CNN Student News Transcript:May 25


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(CNN Student News) -- May 25, 2016


The Fight for the Iraqi City of Falluja; A Shakeup at the TSA; The Historic Invention of the Barcode



THIS IS A RUSH TRANSCRIPT. THIS COPY MAY NOT BE IN ITS FINAL FORM AND MAY BE UPDATED.

***

CARL AZUZ, CNN STUDENT NEWS ANCHOR: A major battle has begun for a city in Iraq and that`s where we begin today`s show. I`m Carl Azuz, thank you for watching.

Falluja is located in central Iraq, along the banks of the Euphrates River. It`s been controlled by the ISIS terrorist group since early 2014. In fact, it was the first Iraqi city that ISIS captured as part of its plan to create its own Islamic state in Iraq and Syria.

The fight to take Falluja back involves Iraqi troops, police and militias and they`re supported by U.S.-led airstrikes. But trapped in the crossfire between these forces and the ISIS fighters who control the city, an estimated 10,000 civilian families according to the United Nations.

The Iraqi forces dropped leaflets on the city, telling residents how they can get out safely. But activists in the area say ISIS is not allowing civilians to go and that some have died trying to leave.

Falluja is where dozens of U.S. troops were killed during the Iraq war in 2004. It`s a strategic city that`s no stranger to terrorists or violence.

(BEGIN VIDEOTAPE)

JOMANA KARADSHEH, CNN CORRESPONDENT: Falluja has a long history of bloody battles. It`s considered a hotbed of Sunni insurgent groups.

SUBTITLE: Why Falluja matters.

KARADSHEH: This was the first city to fall to ISIS, months before any other city in Iraq in January of 2014. Extremist groups like ISIS and al Qaeda in Iraq before that use Falluja as a symbol of Sunni resistance.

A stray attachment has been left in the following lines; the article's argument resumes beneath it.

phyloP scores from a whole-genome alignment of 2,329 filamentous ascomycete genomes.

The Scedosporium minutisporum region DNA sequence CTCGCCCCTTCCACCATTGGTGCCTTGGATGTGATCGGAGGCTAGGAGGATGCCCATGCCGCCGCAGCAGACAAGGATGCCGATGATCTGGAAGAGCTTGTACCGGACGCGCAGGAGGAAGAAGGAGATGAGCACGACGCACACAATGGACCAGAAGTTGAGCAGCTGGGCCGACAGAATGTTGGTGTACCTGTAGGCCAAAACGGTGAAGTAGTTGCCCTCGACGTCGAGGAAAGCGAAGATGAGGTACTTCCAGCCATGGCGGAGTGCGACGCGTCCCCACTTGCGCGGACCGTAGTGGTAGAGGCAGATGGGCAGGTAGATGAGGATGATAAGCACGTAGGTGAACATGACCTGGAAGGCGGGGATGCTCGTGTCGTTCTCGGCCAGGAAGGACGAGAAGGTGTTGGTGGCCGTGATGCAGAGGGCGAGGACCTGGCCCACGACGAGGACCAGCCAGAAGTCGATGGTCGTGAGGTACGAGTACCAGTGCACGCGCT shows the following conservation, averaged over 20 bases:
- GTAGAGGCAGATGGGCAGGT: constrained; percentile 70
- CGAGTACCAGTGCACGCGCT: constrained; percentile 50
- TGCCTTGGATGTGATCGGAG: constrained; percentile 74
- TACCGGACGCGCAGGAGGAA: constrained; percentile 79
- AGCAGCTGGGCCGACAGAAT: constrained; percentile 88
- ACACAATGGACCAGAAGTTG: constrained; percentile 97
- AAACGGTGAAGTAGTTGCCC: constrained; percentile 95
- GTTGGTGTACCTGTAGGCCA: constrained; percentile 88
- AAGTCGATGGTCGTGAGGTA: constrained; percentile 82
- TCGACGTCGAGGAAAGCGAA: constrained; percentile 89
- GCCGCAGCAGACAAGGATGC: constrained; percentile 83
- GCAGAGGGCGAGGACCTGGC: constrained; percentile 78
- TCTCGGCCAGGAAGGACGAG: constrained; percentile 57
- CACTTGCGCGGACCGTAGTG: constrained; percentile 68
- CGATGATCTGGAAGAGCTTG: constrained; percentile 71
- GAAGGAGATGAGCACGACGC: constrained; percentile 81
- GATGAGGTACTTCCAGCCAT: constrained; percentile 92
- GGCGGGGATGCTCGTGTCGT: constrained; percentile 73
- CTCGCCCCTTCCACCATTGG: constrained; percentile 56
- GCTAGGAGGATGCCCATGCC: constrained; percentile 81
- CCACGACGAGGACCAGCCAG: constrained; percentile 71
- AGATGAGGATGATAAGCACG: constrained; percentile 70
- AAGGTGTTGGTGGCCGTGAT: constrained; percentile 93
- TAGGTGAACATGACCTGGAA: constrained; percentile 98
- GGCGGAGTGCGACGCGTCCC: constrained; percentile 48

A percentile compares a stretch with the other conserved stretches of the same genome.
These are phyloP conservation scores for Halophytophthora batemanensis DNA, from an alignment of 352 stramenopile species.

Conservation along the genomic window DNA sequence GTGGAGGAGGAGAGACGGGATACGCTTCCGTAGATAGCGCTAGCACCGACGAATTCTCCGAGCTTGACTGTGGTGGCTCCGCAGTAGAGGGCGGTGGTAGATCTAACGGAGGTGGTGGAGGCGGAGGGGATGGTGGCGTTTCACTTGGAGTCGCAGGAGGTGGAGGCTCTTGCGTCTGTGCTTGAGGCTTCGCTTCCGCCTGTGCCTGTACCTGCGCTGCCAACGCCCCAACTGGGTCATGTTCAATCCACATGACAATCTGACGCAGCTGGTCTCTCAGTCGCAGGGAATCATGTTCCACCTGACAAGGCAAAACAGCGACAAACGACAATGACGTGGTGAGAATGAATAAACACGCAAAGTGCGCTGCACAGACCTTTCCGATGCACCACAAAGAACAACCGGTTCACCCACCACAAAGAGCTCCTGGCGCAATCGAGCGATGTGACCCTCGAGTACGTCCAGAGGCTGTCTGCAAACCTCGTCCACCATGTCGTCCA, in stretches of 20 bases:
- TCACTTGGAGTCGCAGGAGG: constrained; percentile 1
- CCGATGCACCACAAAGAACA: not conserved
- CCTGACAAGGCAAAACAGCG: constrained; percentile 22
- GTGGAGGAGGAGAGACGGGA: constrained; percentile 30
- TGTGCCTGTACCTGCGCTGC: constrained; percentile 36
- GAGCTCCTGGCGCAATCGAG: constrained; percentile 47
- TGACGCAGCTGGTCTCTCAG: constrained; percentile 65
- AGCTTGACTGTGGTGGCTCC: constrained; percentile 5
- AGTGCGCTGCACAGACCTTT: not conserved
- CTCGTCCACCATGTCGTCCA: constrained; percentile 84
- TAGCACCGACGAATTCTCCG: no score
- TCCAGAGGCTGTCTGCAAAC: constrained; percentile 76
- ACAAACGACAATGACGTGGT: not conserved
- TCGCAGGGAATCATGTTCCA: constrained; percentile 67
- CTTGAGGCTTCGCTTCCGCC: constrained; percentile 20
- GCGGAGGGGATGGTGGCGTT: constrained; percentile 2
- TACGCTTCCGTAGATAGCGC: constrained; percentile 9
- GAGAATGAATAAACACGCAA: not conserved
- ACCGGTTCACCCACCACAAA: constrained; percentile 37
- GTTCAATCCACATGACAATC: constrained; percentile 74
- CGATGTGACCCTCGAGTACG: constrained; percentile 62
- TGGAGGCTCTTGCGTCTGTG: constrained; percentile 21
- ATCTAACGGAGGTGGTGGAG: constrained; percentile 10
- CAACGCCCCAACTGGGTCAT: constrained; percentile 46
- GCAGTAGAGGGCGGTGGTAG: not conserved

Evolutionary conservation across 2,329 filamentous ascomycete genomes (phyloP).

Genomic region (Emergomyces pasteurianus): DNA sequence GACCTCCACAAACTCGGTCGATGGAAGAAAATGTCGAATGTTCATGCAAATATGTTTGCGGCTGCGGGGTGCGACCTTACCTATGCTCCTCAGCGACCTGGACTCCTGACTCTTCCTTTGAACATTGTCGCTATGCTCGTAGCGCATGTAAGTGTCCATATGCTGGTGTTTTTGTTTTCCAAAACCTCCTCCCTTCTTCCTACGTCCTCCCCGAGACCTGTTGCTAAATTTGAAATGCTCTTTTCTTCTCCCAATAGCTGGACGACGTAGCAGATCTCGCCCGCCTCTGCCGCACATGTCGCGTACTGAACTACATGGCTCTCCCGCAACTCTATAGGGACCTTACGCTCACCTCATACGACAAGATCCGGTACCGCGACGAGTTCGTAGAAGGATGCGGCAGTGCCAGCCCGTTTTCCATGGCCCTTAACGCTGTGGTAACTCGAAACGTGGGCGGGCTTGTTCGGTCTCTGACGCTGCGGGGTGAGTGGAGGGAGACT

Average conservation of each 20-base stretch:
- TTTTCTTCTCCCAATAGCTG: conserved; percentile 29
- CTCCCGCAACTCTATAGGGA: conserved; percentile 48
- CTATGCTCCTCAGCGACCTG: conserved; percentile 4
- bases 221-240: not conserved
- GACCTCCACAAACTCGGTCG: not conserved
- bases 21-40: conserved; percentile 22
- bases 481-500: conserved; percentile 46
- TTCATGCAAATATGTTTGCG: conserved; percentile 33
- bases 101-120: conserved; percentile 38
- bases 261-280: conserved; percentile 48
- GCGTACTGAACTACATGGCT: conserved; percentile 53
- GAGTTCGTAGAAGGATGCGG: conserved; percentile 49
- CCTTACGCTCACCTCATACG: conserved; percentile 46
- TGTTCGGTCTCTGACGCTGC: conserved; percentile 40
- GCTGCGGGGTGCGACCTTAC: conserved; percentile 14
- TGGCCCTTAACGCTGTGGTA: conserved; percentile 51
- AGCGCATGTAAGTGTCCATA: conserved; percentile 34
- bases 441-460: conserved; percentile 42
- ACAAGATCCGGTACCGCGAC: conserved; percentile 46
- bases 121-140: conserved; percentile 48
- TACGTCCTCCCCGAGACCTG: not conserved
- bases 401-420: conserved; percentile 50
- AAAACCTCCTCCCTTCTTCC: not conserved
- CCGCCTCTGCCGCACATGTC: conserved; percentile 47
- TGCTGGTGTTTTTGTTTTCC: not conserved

Now, for the Shias of Iraq, many of them feel that a lot of the terrorist attacks that target them, whether it`s ISIS or al Qaeda in Iraq before that, those attacks they feel stemmed from Falluja, especially with its proximity to Baghdad. So, they really have wanted to see ISIS cleared out of that city for a very long time.

SUBTITLE: In May 2016, Iraqi security forces launched an operation to recapture the city from ISIS.

KARADSHEH: Now, with this new offensive underway right now, it`s expected to last a very long time and expected to be bloody if history is anything to go by.

Here, what remains a major issue is the civilians who may still be trapped inside that city.

(END VIDEOTAPE)

AZUZ: The head of security for the U.S. Transportation Security Administration has lost his job. A House of Representatives committee announced the change earlier this week. It followed a congressional hearing on mismanagement at the TSA, the organizations in charge of screening passengers and cargo at airports across the U.S.

But the Department of Homeland Security, which oversees the TSA, says it`s had a number of security failures recently, and some had swelled long lines at airport checkpoints, causing hundreds of passengers to miss their flights.